Yet we can make progress in the six-party talks if North Korea is ready to return and return seriously to them. Now, sometimes there is a tendency to think that international problems can always be traced back to questions of what America should do. We see this thinking in the current debate about North Korea. There are those who say that North Korea is behaving the way that it is because of something that America either did or did not do. That misses the point. Over the course of many years, and throughout many diplomatic initiatives with North Korea, there has been one constant. It is North Korea's leaders, not those in Washington, who have made the fundamental choices, really the tragic choices about the condition of their country. Those choices have led to deprivation and oppression and despair for the North Korean people and the North Korean people deserve better.
It is also a great myth that North Korea's choices are colored by America's refusal to talk to them. The United States sent a delegation to Pyongyang in 2002. In the regional context of the six-party talks, we have no problem talking directly to North Korea, and we've done so repeatedly. In fact, Ambassador Chris Hill, our lead negotiator, had dinner with his North Korean counterpart last year. Finding ways to talk to North Korea is not the issue. The real issue is what North Korea has to say and then what it will do.
We also hear that North Korea wants security guarantees and benefits from the international community. Well, there is a path to that future. North Korea should live up to its own international agreements to denuclearize, and it should pursue policies that are not hostile to its neighbors and hostile to international principles and norms of behavior.
Everything North Korea says that it seeks is on the table in the six-party talks. And in the agreed six-party joint statement of September 19th, 2005, the United States and our partners clearly showed North Korea what it stands to gain: humanitarian and development aid, energy assistance, respect for sovereignty, commitment to the principles of the UN charter, a permanent peace on the Korean Peninsula, the promise of, and I quote, "Joint efforts for lasting peace and stability in northeast Asia." Every country except for North Korea has shown that it is prepared to implement its responsibilities fully and unconditionally under the September agreement.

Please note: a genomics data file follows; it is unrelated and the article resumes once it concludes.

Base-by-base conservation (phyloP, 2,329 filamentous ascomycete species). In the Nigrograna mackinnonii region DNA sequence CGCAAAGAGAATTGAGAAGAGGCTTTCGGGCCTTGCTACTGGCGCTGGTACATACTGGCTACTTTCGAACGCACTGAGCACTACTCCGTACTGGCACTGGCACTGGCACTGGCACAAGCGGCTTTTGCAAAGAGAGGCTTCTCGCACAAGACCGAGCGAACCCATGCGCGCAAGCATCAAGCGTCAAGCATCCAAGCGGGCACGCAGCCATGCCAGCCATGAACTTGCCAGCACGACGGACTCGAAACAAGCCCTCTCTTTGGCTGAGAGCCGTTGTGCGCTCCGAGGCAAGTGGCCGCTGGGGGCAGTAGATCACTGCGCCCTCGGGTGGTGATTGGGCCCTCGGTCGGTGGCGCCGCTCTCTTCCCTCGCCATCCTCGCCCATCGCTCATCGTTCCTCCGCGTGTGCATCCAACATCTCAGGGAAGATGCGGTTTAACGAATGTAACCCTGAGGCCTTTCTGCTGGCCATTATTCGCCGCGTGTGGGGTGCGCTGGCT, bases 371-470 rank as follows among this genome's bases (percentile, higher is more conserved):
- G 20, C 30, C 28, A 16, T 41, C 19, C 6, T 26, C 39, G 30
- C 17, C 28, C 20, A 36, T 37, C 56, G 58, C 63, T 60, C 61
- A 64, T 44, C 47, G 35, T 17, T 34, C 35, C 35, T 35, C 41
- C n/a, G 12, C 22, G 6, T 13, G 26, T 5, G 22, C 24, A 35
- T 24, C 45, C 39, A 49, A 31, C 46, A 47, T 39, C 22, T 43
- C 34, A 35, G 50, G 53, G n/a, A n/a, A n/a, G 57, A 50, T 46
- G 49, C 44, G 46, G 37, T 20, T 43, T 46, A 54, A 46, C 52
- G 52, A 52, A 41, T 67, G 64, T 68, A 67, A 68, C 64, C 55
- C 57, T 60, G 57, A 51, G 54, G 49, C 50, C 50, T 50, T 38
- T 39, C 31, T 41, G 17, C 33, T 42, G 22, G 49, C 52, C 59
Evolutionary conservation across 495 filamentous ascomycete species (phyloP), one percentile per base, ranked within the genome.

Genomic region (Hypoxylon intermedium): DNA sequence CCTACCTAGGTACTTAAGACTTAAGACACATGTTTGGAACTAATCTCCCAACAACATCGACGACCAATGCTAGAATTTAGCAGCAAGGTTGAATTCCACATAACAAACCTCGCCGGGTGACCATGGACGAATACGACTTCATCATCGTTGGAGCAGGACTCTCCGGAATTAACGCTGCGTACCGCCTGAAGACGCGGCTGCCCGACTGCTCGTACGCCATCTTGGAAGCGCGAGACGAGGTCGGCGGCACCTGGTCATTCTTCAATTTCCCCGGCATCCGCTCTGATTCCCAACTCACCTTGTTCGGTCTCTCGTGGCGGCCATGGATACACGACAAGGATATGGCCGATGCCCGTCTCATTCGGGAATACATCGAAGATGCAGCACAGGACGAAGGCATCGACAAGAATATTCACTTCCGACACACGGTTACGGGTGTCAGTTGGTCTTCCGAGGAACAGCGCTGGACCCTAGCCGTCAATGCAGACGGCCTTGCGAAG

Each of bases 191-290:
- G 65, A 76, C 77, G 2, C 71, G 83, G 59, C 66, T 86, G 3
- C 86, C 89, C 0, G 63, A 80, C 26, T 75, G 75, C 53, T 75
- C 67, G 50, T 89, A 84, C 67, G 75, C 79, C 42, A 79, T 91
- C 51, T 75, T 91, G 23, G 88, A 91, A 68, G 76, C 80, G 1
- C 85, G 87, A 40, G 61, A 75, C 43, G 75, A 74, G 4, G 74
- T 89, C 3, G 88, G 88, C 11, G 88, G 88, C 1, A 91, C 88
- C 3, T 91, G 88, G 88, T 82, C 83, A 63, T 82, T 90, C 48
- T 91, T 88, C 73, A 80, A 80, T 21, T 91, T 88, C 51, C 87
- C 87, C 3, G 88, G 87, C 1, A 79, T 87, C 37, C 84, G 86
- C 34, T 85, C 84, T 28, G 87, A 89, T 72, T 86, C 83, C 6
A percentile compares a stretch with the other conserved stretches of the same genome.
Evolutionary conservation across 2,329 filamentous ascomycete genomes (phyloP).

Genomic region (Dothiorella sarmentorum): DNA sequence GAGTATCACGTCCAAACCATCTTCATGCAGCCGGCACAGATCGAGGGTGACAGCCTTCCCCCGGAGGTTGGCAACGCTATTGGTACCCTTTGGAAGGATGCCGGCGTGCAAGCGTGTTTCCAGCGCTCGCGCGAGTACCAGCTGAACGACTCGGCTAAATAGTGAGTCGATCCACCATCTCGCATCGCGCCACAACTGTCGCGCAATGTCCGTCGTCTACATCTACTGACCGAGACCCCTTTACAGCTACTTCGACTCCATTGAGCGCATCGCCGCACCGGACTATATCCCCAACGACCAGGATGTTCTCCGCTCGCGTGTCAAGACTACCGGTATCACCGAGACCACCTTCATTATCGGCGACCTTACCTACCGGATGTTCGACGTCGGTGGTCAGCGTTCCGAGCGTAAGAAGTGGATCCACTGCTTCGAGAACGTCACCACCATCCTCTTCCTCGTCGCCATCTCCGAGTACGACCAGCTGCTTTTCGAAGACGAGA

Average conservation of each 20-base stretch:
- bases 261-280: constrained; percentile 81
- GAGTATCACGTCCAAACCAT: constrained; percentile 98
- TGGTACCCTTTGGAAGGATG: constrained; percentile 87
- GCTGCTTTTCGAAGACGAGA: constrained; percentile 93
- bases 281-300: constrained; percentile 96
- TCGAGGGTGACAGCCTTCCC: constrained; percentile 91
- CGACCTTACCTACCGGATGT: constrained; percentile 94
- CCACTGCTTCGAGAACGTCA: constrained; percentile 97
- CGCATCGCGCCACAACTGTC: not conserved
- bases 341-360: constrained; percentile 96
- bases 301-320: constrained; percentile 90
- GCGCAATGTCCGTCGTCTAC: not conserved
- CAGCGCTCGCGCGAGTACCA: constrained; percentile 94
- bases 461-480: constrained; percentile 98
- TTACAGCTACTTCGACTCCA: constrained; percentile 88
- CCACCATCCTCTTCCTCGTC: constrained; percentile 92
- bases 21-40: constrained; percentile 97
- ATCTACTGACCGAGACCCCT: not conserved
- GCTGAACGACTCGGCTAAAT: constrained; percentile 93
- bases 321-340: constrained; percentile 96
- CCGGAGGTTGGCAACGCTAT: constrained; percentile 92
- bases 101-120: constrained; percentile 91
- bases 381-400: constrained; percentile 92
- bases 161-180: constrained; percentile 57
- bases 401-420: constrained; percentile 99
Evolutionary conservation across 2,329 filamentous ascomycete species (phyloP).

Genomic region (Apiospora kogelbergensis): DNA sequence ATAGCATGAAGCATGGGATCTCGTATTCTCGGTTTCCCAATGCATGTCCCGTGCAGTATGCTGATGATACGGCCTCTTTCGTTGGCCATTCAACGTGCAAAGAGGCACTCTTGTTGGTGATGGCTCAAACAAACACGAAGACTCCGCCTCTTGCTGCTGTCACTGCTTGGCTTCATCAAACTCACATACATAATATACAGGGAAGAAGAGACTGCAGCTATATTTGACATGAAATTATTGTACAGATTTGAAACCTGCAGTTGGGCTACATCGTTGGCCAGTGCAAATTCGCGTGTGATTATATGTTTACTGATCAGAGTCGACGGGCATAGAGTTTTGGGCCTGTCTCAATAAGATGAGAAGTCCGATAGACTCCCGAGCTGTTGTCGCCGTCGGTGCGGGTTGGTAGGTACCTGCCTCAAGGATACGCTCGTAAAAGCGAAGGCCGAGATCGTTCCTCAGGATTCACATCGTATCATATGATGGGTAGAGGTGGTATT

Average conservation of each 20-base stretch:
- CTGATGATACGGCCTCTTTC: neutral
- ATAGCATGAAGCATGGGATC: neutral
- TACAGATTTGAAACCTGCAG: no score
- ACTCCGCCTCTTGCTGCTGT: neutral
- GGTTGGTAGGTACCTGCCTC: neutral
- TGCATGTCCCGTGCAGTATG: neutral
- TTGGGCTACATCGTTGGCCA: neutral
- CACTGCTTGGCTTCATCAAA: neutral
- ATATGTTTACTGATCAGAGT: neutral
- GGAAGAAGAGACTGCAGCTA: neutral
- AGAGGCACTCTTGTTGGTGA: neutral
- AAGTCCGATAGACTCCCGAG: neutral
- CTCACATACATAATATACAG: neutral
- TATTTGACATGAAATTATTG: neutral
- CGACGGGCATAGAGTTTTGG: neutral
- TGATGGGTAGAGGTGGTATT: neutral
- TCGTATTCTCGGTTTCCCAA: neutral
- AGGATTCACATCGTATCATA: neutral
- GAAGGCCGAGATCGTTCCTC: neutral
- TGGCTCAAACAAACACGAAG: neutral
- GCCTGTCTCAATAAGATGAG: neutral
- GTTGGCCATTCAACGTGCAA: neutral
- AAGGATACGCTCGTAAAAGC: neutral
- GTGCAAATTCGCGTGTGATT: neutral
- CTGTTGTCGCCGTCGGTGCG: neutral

Ladies and Gentlemen, when we launched our current policy toward North Korea three years ago, the prospect of joint efforts for lasting peace and stability in northeast Asia may have seemed quite distant. Today, however, the patterns of cooperation that we and our partners have begun to establish over the past three years are creating a new opportunity not just to envision a future of greater security in northeast Asia but to realize it together.
And let's be clear about one thing, the unprecedented cooperation that is emerging among the countries of northeast Asia and the leverage that that cooperation provides would have been far, far less likely to emerge had the United States adopted a bilateral approach to North Korea. The cooperation provides our best chance to get North Korea to make the right choice and dismantle its nuclear programs.
The United States has played a leading role to help stabilize northeast Asia since the end of World War II. Now we are helping to foster new and better security relationships among the key states engaged in the region. Recently we have witnessed hopeful events. Earlier this month, Japanese Prime Minister Abe made historic visits to Beijing and Seoul where he eased anxieties and began to define expectations about the region's future. We applaud overtures like this and we stand ready to do whatever we can to support them.
This emerging pattern of cooperation among the major powers of Northeast Asia will help us to meet the challenges of the 21st century particularly the proliferation of the world's most dangerous weapons and the means to deliver them. This cooperation is the outcome of a deliberate strategy that President Bush adopted to encourage all of the nations in the region to share the burdens as well as the benefits of our common security.
Habits of cooperation are growing. They can evolve and they can help Northeast Asia rise above old animosities and thereby form the foundation of a new and better future. Thank you very much.
MR. FEULNER: The Secretary has agreed to take a few questions. Please identify yourself. When you ask a question wait for the microphone to get to you.
SECRETARY RICE: I see a gentleman right here.
QUESTION: Daniel Oliver, Madame Secretary. Charles Krauthammer wrote a column that I'm sure you saw last week about asking why we shouldn't encourage Japan to become a nuclear power. I won't rehearse the arguments. You can do it for this audience better than I can, but I'll ask his question.
SECRETARY RICE: Yes, thank you. Well, the first thing is -- and as I said to my colleagues in Asia -- the fact that this has even come up shows the potential instability that could be caused by a North Korean nuclear program and it's why we have to act on the North Korean program. But the Japanese have answered this question. Japanese Prime Minister Abe and the Foreign Secretary Aso have said that Japan does not intend to pursue an independent nuclear path.
I think it is extremely important that Japan knows that the United States is going to fully defend Japan and live up to the commitments that we have taken, beginning with the 1960 Mutual Defense Treaty; that we would use the full range of our capabilities to deter and defend attacks or threats against Japan. And I think that that gives Japan the confidence within the alliance to believe that its security needs can fully be met in that way without resort to an independent program.